Artificial Intelligence


Artificial intelligence (AI), the ability of a digital computer or computer-controlled robot to perform tasks commonly associated with intelligent beings. The term is frequently applied to the project of developing systems endowed with the intellectual processes characteristic of humans, such as the ability to reason, discover meaning, generalize, or learn from past experience.

All but the simplest human behaviour is ascribed to intelligence, while even the most complicated insect behaviour is never taken as an indication of intelligence. What is the difference? Consider the behaviour of the digger wasp, Sphex ichneumoneus. When the female wasp returns to her burrow with food, she first deposits it on the threshold, checks for intruders inside her burrow, and only then, if the coast is clear, carries her food inside. The real nature of the wasp’s instinctual behaviour is revealed if the food is moved a few inches away from the entrance to her burrow while she is inside: on emerging, she will repeat the whole procedure as often as the food is displaced. Intelligence conspicuously absent in the case of Sphex must include the ability to adapt to new circumstances.

The ideal characteristic of artificial intelligence is its ability to rationalize and take actions that have the best chance of achieving a specific goal. A subset of artificial intelligence is machine learning, which refers to the concept that computer programs can automatically learn from and adapt to new data without being assisted by humans. Deep learning techniques enable this automatic learning through the absorption of huge amounts of unstructured data such as text, images, or video.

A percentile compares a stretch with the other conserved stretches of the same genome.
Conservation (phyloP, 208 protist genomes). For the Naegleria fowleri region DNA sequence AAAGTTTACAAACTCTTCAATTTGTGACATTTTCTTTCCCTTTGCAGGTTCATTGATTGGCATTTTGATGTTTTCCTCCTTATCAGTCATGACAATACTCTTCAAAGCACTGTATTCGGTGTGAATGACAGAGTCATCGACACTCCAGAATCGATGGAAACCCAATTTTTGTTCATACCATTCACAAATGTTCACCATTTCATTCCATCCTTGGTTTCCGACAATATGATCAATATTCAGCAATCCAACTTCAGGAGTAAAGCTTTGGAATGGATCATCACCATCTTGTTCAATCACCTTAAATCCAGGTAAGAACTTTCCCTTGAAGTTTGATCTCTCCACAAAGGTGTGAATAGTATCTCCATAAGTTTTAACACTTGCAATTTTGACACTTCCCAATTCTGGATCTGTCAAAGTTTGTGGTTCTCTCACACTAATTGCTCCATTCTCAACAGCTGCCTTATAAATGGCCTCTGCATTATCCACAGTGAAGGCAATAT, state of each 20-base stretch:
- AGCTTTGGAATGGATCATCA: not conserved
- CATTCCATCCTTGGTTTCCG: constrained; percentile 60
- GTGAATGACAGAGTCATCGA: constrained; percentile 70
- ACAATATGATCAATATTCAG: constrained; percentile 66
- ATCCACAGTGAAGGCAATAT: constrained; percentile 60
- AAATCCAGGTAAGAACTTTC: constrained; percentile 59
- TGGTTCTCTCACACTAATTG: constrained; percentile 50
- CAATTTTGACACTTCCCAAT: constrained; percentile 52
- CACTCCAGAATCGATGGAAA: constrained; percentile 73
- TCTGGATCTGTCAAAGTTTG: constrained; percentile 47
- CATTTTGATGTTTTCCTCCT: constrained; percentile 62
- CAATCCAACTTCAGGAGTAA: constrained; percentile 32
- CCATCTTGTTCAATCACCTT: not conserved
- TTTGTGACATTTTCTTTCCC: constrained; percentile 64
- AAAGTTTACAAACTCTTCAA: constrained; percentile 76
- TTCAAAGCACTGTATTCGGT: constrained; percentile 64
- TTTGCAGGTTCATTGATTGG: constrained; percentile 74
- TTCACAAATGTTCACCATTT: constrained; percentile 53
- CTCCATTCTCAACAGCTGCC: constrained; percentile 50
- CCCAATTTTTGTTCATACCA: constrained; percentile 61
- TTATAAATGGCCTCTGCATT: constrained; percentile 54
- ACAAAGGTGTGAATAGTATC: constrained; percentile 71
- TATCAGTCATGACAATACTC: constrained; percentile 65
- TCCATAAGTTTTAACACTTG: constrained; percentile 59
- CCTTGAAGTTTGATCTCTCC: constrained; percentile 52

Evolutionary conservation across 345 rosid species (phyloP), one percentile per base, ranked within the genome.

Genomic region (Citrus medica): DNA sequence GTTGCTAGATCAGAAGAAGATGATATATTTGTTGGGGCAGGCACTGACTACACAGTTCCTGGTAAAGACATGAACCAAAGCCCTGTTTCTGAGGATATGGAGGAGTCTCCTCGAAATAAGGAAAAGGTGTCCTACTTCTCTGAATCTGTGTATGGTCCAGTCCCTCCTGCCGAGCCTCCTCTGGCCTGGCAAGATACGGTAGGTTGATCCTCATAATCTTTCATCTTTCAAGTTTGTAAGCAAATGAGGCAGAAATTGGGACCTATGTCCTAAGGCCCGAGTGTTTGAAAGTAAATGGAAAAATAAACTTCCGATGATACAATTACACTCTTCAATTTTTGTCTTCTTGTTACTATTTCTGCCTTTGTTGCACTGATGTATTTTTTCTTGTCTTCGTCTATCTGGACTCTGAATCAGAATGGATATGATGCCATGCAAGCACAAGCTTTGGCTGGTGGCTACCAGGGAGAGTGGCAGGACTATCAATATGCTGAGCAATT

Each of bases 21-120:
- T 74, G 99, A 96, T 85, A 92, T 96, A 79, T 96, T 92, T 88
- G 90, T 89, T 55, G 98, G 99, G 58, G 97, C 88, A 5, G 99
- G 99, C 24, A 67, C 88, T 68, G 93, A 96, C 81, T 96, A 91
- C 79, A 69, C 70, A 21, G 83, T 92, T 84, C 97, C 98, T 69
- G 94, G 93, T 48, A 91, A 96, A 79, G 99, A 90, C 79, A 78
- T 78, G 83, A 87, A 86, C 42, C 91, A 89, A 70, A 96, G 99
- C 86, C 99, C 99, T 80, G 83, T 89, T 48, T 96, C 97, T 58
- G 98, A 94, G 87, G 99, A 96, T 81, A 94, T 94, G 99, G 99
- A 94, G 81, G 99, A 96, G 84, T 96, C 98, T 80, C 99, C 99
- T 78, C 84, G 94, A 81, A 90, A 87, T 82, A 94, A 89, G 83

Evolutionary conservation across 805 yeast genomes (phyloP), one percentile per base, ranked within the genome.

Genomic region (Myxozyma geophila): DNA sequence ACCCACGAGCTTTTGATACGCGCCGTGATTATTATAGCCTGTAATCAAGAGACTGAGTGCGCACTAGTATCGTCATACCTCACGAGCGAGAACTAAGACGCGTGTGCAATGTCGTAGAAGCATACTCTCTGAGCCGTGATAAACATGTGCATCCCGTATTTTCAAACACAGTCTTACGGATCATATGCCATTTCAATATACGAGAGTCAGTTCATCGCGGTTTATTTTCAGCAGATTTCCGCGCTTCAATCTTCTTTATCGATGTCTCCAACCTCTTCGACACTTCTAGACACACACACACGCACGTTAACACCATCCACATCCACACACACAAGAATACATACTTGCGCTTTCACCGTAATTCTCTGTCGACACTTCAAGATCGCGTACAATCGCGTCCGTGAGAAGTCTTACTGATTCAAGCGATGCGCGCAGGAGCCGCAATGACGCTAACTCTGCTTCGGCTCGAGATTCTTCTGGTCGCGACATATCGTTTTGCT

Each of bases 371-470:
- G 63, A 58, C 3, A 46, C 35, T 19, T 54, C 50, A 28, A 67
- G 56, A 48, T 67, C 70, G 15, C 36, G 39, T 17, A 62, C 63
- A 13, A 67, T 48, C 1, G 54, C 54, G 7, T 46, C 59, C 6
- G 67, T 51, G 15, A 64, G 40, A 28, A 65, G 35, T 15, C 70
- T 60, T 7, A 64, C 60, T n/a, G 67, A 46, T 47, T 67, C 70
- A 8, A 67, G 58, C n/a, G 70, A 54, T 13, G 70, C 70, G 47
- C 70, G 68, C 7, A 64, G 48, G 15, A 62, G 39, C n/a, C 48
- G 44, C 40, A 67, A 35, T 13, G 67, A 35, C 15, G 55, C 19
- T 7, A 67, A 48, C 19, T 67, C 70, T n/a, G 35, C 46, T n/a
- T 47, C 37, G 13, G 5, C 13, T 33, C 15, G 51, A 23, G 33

• Artificial intelligence refers to the simulation of human intelligence in machines.
  • The goals of artificial intelligence include learning, reasoning, and perception.
  • AI is being used across different industries including finance and healthcare.

Weak AI tends to be simple and single-task oriented, while strong AI carries on tasks that are more complex and human-like. Things might have changed in the time


When most people hear the term artificial intelligence, the first thing they usually think of is robots. That’s because big-budget films and novels weave stories about human-like machines that wreak havoc on Earth. But nothing could be further from the truth. Artificial intelligence is based on the principle that human intelligence can be defined in a way that a machine can easily mimic it and execute tasks, from the most simple to those that are even more complex. The goals of artificial intelligence include mimicking human cognitive activity. Researchers and developers in the field are making surprisingly rapid strides in mimicking activities such as learning, reasoning, and perception, to the extent that these can be concretely defined. Some believe that innovators may soon be able to develop systems that exceed the capacity of humans to learn or reason out any subject. But others remain skeptical because all cognitive activity is laced with value judgments that are subject to human experience.